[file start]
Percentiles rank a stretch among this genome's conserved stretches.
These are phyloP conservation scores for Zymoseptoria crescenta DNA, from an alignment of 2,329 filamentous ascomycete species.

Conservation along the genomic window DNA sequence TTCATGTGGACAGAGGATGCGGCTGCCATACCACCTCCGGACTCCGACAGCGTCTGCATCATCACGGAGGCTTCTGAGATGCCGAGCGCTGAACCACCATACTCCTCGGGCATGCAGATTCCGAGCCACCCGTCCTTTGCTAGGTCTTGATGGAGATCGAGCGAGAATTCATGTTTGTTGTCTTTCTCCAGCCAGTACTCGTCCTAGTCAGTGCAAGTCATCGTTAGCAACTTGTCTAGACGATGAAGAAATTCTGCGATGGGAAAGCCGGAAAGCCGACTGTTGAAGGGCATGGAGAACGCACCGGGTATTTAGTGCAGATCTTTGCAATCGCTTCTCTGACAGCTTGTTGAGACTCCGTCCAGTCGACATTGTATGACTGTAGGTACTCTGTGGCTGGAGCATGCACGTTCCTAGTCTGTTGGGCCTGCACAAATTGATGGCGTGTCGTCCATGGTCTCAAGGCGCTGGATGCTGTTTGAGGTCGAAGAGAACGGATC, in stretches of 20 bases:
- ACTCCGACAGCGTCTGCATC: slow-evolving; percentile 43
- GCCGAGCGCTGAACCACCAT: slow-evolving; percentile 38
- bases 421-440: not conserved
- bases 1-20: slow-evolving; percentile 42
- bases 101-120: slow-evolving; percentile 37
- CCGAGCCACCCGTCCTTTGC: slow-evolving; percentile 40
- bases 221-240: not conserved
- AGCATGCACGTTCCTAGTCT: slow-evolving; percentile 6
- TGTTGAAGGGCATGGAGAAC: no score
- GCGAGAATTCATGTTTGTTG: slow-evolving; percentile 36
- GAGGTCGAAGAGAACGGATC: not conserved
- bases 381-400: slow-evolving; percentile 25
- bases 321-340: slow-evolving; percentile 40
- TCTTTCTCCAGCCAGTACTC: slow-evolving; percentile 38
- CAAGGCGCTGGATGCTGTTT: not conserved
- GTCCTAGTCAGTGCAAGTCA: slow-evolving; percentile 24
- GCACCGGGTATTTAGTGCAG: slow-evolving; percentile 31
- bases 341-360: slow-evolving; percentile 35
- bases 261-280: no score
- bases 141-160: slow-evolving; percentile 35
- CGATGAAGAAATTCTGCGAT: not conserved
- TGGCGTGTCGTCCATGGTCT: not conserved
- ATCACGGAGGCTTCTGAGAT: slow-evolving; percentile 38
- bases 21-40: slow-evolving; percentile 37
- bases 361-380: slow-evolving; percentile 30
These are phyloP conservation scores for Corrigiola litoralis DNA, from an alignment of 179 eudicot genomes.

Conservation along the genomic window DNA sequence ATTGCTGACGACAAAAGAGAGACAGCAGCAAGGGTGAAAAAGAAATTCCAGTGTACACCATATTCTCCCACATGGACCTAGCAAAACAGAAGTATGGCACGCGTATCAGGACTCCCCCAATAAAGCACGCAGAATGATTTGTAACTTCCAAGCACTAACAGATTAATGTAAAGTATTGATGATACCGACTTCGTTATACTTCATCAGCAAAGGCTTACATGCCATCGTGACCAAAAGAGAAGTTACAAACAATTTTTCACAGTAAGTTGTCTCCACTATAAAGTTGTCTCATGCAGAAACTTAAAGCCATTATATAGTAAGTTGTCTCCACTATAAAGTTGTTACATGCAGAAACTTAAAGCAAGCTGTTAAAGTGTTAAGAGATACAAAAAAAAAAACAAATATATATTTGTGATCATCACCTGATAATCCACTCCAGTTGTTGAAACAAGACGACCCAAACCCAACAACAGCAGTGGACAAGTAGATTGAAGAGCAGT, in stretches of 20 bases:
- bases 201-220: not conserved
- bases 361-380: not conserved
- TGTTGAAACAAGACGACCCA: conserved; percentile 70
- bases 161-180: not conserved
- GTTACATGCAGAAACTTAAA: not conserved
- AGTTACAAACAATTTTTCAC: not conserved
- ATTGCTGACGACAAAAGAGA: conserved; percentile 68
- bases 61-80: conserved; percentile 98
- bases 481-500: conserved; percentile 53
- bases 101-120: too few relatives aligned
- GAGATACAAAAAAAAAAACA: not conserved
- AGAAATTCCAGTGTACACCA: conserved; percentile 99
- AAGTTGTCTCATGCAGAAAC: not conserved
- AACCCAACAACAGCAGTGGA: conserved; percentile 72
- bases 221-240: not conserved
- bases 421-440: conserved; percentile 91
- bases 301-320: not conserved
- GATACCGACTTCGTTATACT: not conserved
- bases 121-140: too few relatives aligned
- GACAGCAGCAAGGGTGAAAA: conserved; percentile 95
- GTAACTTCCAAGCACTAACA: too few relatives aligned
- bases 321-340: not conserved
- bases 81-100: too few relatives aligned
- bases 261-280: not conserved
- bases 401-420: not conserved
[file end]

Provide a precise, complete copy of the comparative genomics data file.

Percentiles rank a stretch among this genome's conserved stretches.
These are phyloP conservation scores for Zymoseptoria crescenta DNA, from an alignment of 2,329 filamentous ascomycete species.

Conservation along the genomic window DNA sequence TTCATGTGGACAGAGGATGCGGCTGCCATACCACCTCCGGACTCCGACAGCGTCTGCATCATCACGGAGGCTTCTGAGATGCCGAGCGCTGAACCACCATACTCCTCGGGCATGCAGATTCCGAGCCACCCGTCCTTTGCTAGGTCTTGATGGAGATCGAGCGAGAATTCATGTTTGTTGTCTTTCTCCAGCCAGTACTCGTCCTAGTCAGTGCAAGTCATCGTTAGCAACTTGTCTAGACGATGAAGAAATTCTGCGATGGGAAAGCCGGAAAGCCGACTGTTGAAGGGCATGGAGAACGCACCGGGTATTTAGTGCAGATCTTTGCAATCGCTTCTCTGACAGCTTGTTGAGACTCCGTCCAGTCGACATTGTATGACTGTAGGTACTCTGTGGCTGGAGCATGCACGTTCCTAGTCTGTTGGGCCTGCACAAATTGATGGCGTGTCGTCCATGGTCTCAAGGCGCTGGATGCTGTTTGAGGTCGAAGAGAACGGATC, in stretches of 20 bases:
- ACTCCGACAGCGTCTGCATC: slow-evolving; percentile 43
- GCCGAGCGCTGAACCACCAT: slow-evolving; percentile 38
- bases 421-440: not conserved
- bases 1-20: slow-evolving; percentile 42
- bases 101-120: slow-evolving; percentile 37
- CCGAGCCACCCGTCCTTTGC: slow-evolving; percentile 40
- bases 221-240: not conserved
- AGCATGCACGTTCCTAGTCT: slow-evolving; percentile 6
- TGTTGAAGGGCATGGAGAAC: no score
- GCGAGAATTCATGTTTGTTG: slow-evolving; percentile 36
- GAGGTCGAAGAGAACGGATC: not conserved
- bases 381-400: slow-evolving; percentile 25
- bases 321-340: slow-evolving; percentile 40
- TCTTTCTCCAGCCAGTACTC: slow-evolving; percentile 38
- CAAGGCGCTGGATGCTGTTT: not conserved
- GTCCTAGTCAGTGCAAGTCA: slow-evolving; percentile 24
- GCACCGGGTATTTAGTGCAG: slow-evolving; percentile 31
- bases 341-360: slow-evolving; percentile 35
- bases 261-280: no score
- bases 141-160: slow-evolving; percentile 35
- CGATGAAGAAATTCTGCGAT: not conserved
- TGGCGTGTCGTCCATGGTCT: not conserved
- ATCACGGAGGCTTCTGAGAT: slow-evolving; percentile 38
- bases 21-40: slow-evolving; percentile 37
- bases 361-380: slow-evolving; percentile 30
These are phyloP conservation scores for Corrigiola litoralis DNA, from an alignment of 179 eudicot genomes.

Conservation along the genomic window DNA sequence ATTGCTGACGACAAAAGAGAGACAGCAGCAAGGGTGAAAAAGAAATTCCAGTGTACACCATATTCTCCCACATGGACCTAGCAAAACAGAAGTATGGCACGCGTATCAGGACTCCCCCAATAAAGCACGCAGAATGATTTGTAACTTCCAAGCACTAACAGATTAATGTAAAGTATTGATGATACCGACTTCGTTATACTTCATCAGCAAAGGCTTACATGCCATCGTGACCAAAAGAGAAGTTACAAACAATTTTTCACAGTAAGTTGTCTCCACTATAAAGTTGTCTCATGCAGAAACTTAAAGCCATTATATAGTAAGTTGTCTCCACTATAAAGTTGTTACATGCAGAAACTTAAAGCAAGCTGTTAAAGTGTTAAGAGATACAAAAAAAAAAACAAATATATATTTGTGATCATCACCTGATAATCCACTCCAGTTGTTGAAACAAGACGACCCAAACCCAACAACAGCAGTGGACAAGTAGATTGAAGAGCAGT, in stretches of 20 bases:
- bases 201-220: not conserved
- bases 361-380: not conserved
- TGTTGAAACAAGACGACCCA: conserved; percentile 70
- bases 161-180: not conserved
- GTTACATGCAGAAACTTAAA: not conserved
- AGTTACAAACAATTTTTCAC: not conserved
- ATTGCTGACGACAAAAGAGA: conserved; percentile 68
- bases 61-80: conserved; percentile 98
- bases 481-500: conserved; percentile 53
- bases 101-120: too few relatives aligned
- GAGATACAAAAAAAAAAACA: not conserved
- AGAAATTCCAGTGTACACCA: conserved; percentile 99
- AAGTTGTCTCATGCAGAAAC: not conserved
- AACCCAACAACAGCAGTGGA: conserved; percentile 72
- bases 221-240: not conserved
- bases 421-440: conserved; percentile 91
- bases 301-320: not conserved
- GATACCGACTTCGTTATACT: not conserved
- bases 121-140: too few relatives aligned
- GACAGCAGCAAGGGTGAAAA: conserved; percentile 95
- GTAACTTCCAAGCACTAACA: too few relatives aligned
- bases 321-340: not conserved
- bases 81-100: too few relatives aligned
- bases 261-280: not conserved
- bases 401-420: not conserved